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  • By r.p.levy
    Oct 15, 2009
    "Great book!" I highly recommend this book. I think it was supposed to be released by APress, but for whatever reasons the book was pulled before release. Fortunately for us though, Crow self-published it on Lulu (and discarded the subtitle "secrets of the cpan masters"). It's an excellent book that draws on the insights of the Design Patterns gang of 4 folks, but shows how the idiomatic and creative use of Perl enables better control flow and program organization than would be possible simply applying the ideas of GoF in strictly OO Perl. Crow uses OO technique where they offer an advantage in elegance or clarity, but applies more direct techniques in cases where the OO methodology would only get in the way. Perl is a lot more flexible and expressive than a language like Java or C++ (though less so than Lisp), and this enables Crow to go beyond the GoF patterns and get into techniques of the variety explored in Dominus's classic Higher Order Perl, but in the... More > context of patterns.< Less
  • By tracy
    Oct 11, 2009
    As a professional software developer who writes in many languages for many reasons, I've written more than a few scripts in Perl. I often became frustrated, however, when implementing certain object-oriented designs in Perl. So much that I eventually abandoned Perl's object model altogether. It was as if the object-oriented design I'd come to rely on was suddenly burdensome overkill. Now I understand why. Design Patterns (Gamma et al.) was (and is) a hugely popular and important book for OO developers. It has become so well regarded, in fact, that many developers I know now believe that the best solution to most problems is an object-oriented one. Perlish Patterns encourages the reader to instead consider Design Patterns as a collection of important problems that happen to have OO solutions. Many of them, it turns out, have more Perlish solutions as well. That is what this book is about. Of course, the author also reminds us that Perl has a full object system and, especially as your... More > problem complexity increases, you may still want to fall back on the object-orient solutions found in Design Patterns. While accessible to the beginning Perl student, this is not a book about beginning in Perl. The author does assume some very basic knowledge of Perl. For example, the reader should already know how to create a simple "Hello world" program, be familiar with some basic built-ins (like 'print') and know what a blessed reference is. The book is divided into two parts. Part I covers some basic (and not so basic) techniques that will be useful throughout Part II. Part I introduces data containers, closures, mixins, and recursion. Part I, especially the clear explanations for dealing with references, was worth the price of admission for me. It seems I always have to look up some this after being away from Perl for too long. Part II describes the patterns themselves. In comparing the organization here to that in Design Patterns you will find that while many patterns have their own chapter, some closely related patterns have been grouped together. The last chapter contains a larger collection of patterns that the author felt required little discussion, either because he considered the original object-oriented solution to be the preferred one or because the implementation in Perl was too simple to require its own chapter. Perlish Patterns changed the way I think about and approach writing programs in Perl. More importantly, it's made programming in Perl more enjoyable, more fun.< Less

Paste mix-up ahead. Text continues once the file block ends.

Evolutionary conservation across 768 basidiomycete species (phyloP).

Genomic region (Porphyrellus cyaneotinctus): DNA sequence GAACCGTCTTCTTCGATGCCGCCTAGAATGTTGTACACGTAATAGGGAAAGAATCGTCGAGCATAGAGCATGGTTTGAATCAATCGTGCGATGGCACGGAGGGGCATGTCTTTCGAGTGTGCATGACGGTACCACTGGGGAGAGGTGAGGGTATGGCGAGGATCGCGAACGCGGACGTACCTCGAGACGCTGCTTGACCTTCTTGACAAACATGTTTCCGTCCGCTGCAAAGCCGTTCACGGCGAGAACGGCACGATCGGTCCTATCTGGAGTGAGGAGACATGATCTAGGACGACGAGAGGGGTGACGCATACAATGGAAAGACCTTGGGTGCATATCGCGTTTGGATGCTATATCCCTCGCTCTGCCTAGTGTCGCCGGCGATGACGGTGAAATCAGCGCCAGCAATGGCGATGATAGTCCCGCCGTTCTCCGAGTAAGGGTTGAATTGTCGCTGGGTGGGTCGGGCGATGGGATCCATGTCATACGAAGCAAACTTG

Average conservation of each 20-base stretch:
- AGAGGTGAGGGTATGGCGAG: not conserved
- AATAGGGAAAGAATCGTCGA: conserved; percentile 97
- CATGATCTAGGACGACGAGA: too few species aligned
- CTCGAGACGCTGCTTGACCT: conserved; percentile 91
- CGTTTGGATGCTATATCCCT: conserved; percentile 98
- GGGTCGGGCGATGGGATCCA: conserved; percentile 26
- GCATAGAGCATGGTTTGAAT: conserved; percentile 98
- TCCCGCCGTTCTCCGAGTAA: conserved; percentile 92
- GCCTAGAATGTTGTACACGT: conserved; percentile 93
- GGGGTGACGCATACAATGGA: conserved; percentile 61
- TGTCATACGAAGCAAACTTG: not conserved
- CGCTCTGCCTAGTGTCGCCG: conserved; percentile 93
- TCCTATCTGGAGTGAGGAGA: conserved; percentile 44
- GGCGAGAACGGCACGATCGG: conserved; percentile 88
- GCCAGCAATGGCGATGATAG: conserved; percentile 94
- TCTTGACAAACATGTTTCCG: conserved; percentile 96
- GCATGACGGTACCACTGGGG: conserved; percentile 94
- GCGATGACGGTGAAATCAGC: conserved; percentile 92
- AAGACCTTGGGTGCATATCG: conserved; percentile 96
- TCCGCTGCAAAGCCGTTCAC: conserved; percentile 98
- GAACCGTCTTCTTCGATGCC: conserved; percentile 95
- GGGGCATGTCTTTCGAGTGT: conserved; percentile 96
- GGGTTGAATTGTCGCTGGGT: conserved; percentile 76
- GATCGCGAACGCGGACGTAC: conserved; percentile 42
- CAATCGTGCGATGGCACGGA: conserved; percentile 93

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Product Details

Published
July 7, 2009
Language
English
Pages
177
Binding
Perfect-bound Paperback
Interior Ink
Black & white
Weight
0.7 lbs.
Dimensions (inches)
6 wide x 9 tall
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